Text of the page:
Bob, I'm in the process of doing a 'safe' plants, trees, herbs list for parrots - with images and explinations and contradictions. I started doing it when I was looking at what I could have growing in and around an avairy... I only have a little left to do, would you like me to send it to you when its finished and see if you want it on the site?


There are also a few hanging basket 'recipies' as many bedding and basket plants are not safe.


In my own search/research I found loads of contradictions with some things appearing on safe and toxic lists depending on where you looked.Also USA sites use different names to UK which can cause confusion and potential harm. I know I wont have covered anything but I felt a safe list is handy if someone is going plant shopping.


Kate x
 

Ann-Marie

Quiet as a Mouse
Regular Member
Yes it would be great to have one good list we all agree is somewhere near xx


Sent from my GT-I9100 using Tapatalk 2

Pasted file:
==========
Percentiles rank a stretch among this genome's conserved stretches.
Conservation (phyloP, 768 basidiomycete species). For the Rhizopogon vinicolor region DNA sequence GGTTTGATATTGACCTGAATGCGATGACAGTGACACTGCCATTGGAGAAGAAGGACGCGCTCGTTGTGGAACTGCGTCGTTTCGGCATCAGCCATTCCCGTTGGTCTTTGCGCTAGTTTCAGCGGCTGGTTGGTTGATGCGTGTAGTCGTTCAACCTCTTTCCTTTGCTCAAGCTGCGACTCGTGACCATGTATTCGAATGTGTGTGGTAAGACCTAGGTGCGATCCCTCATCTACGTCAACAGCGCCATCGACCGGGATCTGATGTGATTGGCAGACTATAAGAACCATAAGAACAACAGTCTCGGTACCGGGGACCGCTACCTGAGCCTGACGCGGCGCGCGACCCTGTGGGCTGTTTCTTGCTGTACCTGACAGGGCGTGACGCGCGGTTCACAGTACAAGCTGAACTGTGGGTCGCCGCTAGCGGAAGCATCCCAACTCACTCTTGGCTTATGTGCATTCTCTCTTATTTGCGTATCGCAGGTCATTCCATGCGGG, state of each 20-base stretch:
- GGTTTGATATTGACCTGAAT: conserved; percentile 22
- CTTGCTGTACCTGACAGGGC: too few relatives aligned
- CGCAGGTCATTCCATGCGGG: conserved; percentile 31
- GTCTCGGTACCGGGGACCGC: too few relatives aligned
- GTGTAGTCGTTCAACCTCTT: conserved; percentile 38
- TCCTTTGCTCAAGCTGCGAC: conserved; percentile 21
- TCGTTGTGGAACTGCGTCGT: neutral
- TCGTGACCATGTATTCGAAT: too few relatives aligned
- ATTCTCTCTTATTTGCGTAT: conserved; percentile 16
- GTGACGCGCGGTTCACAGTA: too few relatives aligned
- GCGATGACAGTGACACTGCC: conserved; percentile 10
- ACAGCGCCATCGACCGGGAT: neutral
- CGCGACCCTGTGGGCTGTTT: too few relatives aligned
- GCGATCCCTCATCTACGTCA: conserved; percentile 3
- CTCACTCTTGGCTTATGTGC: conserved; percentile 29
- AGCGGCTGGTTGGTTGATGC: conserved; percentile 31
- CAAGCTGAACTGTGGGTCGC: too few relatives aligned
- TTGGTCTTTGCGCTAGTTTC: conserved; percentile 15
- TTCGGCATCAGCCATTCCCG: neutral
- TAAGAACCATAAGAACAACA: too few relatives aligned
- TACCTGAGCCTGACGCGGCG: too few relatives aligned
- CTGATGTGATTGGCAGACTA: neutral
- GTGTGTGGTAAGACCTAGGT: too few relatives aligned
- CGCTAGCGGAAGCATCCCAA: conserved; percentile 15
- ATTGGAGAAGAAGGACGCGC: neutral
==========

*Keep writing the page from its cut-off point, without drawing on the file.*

DizzyBlue

Administrator
Staff member
Admin
:wink: got your homework completed eh?! ROTFLMAO (sorry peeps explanation is it's an "in joke") :laugh:
 

Greg Glendell

Regular Member
Hi,


A lot of poor info on so-called 'poisonous' plants gets circulated and repeated around the internet. Most of it is useless and not scientifically proven at all. The problem arises from a misunderstanding of toxicity itself. Toxicity is *not* really about *substances*, it's about *doses* (of *any* substance). A substance in the 'wrong' dose will kill anything. The *same* substance in the right dose can be a life-saver. So, warfarin and digitalis are listed as 'poisonous' but these very substances are actaully life savers for many people with heart/circulatory conditions.